HENRY IMMING, a retired merchant of Brussels, Calhoun County, is a fine type of self-made men who have been successful in business, and accumulated a competence through the exercise of their mental and physical faculties He was born in Hanover, Germany, October 15, 182_, His father, Hermann Henry Imming, was also a native of Hanover and was born in the same house as the son. He learned the trade of a weaver, and operated a hand loom, until his death in 1834. He married Margaret Schmidt, who was a life-long resident of Hanover, dying there in 1884 when nearly eighty years old. She reared three children. His son Hermann came to America and settled in Hardin Township, Calhoun County, where he died; Garrett still resides in Hanover.
Henry Imming was the youngest son of the family and was given a substantial education in the schools of his native land, which he attended regularly until he was fifteen years old. At that age he was apprenticed to learn the trade of a shoemaker and served three years. He carried on that occupation until 1852 when he decided to emigrate to America and find what life held for him in this land of splendid opportunities. He set sail from Bremerhaven in the month of October in the sail vessel, "John Long" and landed at New Orleans on the 24th of December. Thence he proceeded to St. Louis, and worked at his trade in that city one year prior coming to Calhoun County. After his arrival here he settled a quarter of a mile from where he now resides and renting a home, followed his calling five years.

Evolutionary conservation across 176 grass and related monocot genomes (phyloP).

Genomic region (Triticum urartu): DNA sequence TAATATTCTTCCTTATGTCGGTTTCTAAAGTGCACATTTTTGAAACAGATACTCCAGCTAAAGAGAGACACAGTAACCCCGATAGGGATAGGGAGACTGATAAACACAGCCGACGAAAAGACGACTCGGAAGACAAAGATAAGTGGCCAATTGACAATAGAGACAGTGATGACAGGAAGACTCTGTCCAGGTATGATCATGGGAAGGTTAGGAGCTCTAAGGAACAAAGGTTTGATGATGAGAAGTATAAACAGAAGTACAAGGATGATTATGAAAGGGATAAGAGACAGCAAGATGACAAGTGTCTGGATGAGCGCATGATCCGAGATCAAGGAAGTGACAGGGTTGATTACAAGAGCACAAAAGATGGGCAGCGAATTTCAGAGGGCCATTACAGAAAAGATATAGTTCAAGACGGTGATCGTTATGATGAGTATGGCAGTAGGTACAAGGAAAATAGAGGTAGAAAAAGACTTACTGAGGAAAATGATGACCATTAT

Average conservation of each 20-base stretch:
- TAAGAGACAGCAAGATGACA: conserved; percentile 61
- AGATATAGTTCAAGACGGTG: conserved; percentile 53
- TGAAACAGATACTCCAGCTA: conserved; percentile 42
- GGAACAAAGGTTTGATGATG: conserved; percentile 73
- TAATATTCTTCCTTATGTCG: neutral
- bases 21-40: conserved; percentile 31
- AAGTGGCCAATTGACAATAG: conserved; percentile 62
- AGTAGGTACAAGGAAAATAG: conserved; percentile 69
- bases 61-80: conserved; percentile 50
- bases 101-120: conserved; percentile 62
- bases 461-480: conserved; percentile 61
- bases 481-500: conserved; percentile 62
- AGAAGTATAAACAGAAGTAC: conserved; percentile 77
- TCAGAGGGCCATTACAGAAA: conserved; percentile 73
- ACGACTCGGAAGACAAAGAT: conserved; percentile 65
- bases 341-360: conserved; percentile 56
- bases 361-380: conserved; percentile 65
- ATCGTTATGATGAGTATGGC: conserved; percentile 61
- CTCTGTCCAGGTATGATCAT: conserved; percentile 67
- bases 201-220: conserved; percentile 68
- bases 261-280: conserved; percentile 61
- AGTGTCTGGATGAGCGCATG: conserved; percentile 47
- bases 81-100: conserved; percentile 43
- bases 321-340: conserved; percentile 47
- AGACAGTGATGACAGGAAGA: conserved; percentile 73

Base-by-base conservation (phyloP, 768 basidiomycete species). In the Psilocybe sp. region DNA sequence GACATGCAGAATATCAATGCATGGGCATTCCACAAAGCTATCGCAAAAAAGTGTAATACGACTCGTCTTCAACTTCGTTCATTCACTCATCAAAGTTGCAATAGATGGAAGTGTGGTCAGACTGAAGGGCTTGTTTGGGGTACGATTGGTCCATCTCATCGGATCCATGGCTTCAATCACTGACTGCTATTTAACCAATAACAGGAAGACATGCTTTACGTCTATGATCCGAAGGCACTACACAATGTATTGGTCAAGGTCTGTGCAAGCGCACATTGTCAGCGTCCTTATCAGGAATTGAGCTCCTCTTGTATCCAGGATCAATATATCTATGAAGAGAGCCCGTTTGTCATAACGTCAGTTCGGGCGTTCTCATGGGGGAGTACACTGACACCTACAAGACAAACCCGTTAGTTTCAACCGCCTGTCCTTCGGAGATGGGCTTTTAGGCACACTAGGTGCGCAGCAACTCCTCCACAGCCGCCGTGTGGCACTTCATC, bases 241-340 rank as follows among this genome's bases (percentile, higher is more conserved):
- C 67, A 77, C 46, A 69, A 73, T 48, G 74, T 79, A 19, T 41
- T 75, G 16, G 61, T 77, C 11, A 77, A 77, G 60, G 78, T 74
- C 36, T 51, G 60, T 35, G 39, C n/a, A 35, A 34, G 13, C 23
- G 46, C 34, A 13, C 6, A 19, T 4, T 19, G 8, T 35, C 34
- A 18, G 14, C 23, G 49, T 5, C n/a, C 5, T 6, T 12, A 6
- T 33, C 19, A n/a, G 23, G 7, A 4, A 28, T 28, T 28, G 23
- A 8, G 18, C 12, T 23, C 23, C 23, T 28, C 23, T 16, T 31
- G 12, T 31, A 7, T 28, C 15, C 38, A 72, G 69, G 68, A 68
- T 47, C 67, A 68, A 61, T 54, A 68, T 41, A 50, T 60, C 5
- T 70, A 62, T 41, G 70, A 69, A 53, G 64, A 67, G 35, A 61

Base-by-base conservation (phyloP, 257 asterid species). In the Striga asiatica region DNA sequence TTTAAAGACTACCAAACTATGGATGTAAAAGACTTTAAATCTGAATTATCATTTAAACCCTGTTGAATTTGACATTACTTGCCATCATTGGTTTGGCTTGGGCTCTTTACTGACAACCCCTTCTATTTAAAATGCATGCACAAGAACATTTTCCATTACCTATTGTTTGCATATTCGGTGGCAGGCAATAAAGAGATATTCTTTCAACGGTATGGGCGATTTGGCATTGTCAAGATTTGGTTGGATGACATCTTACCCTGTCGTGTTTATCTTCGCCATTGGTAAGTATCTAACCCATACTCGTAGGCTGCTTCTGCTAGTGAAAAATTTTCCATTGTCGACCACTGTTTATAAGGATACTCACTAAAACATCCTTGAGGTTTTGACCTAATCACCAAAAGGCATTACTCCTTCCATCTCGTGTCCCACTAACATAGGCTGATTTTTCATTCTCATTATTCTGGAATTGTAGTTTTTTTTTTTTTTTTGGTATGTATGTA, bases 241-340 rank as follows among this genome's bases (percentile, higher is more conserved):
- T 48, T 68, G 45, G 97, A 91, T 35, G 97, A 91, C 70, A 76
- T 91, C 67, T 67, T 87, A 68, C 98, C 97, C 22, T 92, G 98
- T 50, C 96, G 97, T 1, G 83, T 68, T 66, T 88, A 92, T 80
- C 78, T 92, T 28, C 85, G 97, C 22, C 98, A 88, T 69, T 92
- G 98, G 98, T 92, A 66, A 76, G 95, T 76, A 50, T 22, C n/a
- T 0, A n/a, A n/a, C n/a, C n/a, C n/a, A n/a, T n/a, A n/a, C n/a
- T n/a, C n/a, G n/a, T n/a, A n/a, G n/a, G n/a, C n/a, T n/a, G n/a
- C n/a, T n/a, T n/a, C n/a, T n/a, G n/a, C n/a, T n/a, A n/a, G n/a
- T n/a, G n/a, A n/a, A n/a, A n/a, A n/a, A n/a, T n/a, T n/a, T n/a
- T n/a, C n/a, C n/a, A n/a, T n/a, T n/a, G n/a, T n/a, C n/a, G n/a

At the expiration of that time Mr. Imming concluded to change his place of residence and then bought the estate where he now resides. When he located here there were but two houses in the business part of Brussels, and the surrounding country was still in a wild, sparsely settled condition with deer, turkeys and other game roaming over the site of the present village. Mr. Imming first built a log house near where his present buildings stand, and carried on his trade there five years. Then he erected a commodious two-story brick building in which he put a stock of goods and engaged in the mercantile business. He kept a general store, including dry-goods and groceries, hats, caps, boots, shoes, hardware and in fact most everything in daily use in the house and for out-of-door wear. He continued in business until 1886, and was very successful financially. He was then succeeded by his son Herman R., who is conducting a profitable trade.
Mr. Imming has one of the pleasant homes of this part of the county, which is presided over by his amiable wife, who is an excellent housewife and knows well how to make the inmates of the household comfortable. They were married in 1852, and to them have come four children — Herman, John, Lena and Mary. Mrs. Imming bore the maiden name of Elizabeth Bullions, and was born in Hanover, Germany. The family are held in high consideration in the community, and are among the leading members of the St. Mary's Catholic Church. During his business career our subject showed himself to possess a fine capacity for business and to be intelligent, energetic, wide-awake in his transactions and always square in his dealings with others. He is one of the good citizens of the place and is not lacking in public spirit where he can promote the welfare of Brussels. In politics he can always be found supporting the Democratic ticket. The attention of the reader is directed to a view on another page of the residence and other substantial improvements on the homestead of Mr. Imming.
Extracted 16 Mar 2017 by Norma Hass from Portrait and Biographical Album of Pike and Calhoun Counties, Illinois, published in 1891, pages 586-589
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